Temptation is not to be taken lightly. Just ask Peter.
Peter had followed after the Lord for 3 years, learning, growing, and teaching others the Truth: the Messiah had come. So in Matthew 26 when Jesus prophesied that Peter would deny him three times, Peter didn't believe him. "Though I should die with thee, yet will I not deny thee," Peter said (Matthew 26:35). Peter was confident in his faith, confident in his courage, confident in himself.
He was not confident in the Word of God.
Right after this conversation Jesus takes the disciples to pray with him in a place called Gethsemane. This is one of the most intimate and emotional scenes in Jesus life, when he is pleading with his Father for strength and for deliverance, and he chooses Peter to follow him. He gives Peter the opportunity to pray with him, to pray for faith, to pray for courage, to pray strength to resist temptation.
What did Peter do? He fell asleep.
Jesus comes and says to Peter, "What, could ye not watch with me one hour? Watch and pray, that ye enter not into temptation: the spirit indeed is willing, but the flesh is weak."
Hours later after Jesus arrest, Peter finds himself faced with the temptation to deny Christ three times, and three times he gives into fear. We are told that when Peter realized his sin, he went out and wept bitterly. And in his sorrow, I can't help but think that Peter finally understood what Jesus meant. Peter's spirit was willing, but his flesh was weak.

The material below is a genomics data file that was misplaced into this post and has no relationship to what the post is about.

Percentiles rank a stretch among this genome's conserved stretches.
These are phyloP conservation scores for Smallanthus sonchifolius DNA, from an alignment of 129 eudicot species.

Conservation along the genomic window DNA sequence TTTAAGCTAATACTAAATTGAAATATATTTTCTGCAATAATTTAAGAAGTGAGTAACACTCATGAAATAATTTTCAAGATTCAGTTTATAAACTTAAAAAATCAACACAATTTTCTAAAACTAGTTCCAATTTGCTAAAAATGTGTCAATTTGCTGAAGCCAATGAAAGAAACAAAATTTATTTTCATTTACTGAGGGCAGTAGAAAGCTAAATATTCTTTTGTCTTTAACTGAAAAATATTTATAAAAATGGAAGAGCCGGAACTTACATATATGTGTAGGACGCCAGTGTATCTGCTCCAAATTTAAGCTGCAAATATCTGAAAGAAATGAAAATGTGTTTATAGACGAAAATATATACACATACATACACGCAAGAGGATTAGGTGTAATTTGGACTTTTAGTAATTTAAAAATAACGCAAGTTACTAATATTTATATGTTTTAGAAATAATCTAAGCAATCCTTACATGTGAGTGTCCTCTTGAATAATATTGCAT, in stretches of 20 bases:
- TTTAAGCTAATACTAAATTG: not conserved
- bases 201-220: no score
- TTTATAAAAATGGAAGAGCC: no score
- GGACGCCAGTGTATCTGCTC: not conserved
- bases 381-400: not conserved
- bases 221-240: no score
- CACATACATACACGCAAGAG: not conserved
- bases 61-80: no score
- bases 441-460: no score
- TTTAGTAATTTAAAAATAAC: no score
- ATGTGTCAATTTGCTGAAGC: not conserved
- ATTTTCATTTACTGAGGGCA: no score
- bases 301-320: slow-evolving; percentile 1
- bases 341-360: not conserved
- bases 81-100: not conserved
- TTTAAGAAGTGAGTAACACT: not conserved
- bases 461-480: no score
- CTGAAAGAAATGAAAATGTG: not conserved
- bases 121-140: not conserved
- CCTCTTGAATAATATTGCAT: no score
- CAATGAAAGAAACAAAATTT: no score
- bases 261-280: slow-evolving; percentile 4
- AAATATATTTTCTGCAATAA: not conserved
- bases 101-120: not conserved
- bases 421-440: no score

You see when I read this story today two things became clear to me. First, Peter's failure to resist temptation and take a stand for Jesus was a direct result of his failure to believe the words of Christ and to pray in the garden. His failure to take Jesus at his word and to pray for his faith to be strengthen left Peter unprepared to face temptation when the stakes were at their highest.
Secondly, I am not unlike Peter. I face temptation daily, and those battles are lost when I fail to spend sufficient time in prayer and Bible study. Daily devotional time is often something busy Christians put on the back burner. We often assume that we have something more important to do (maybe catch up on sleep!), or we assume we'll have more time later after the dishes are done, the bills are paid, and the kids have had their bath. Except later never comes, at least not very often.
On the other hand, temptation is around every corner. The Bible teaches that we will all face temptation, whether it's from our own sin nature, sinful people around us, or directly from the roaring lion himself.
However, we have good news!
1 Corinthians 10:13, "There hath no temptation taken you but such as is common to man: but God is faithful, who will not suffer you to be tempted above that ye are able; but will with the temptation also make a way to escape, that ye may be able to bear it."
The Bible promises that with every temptation there is a way out because God is faithful even when we're not. That way of escape is found in those quiet moments we spend before the Lord in the garden, when we humble ourselves to hear his Word and to lift up our hearts in prayer.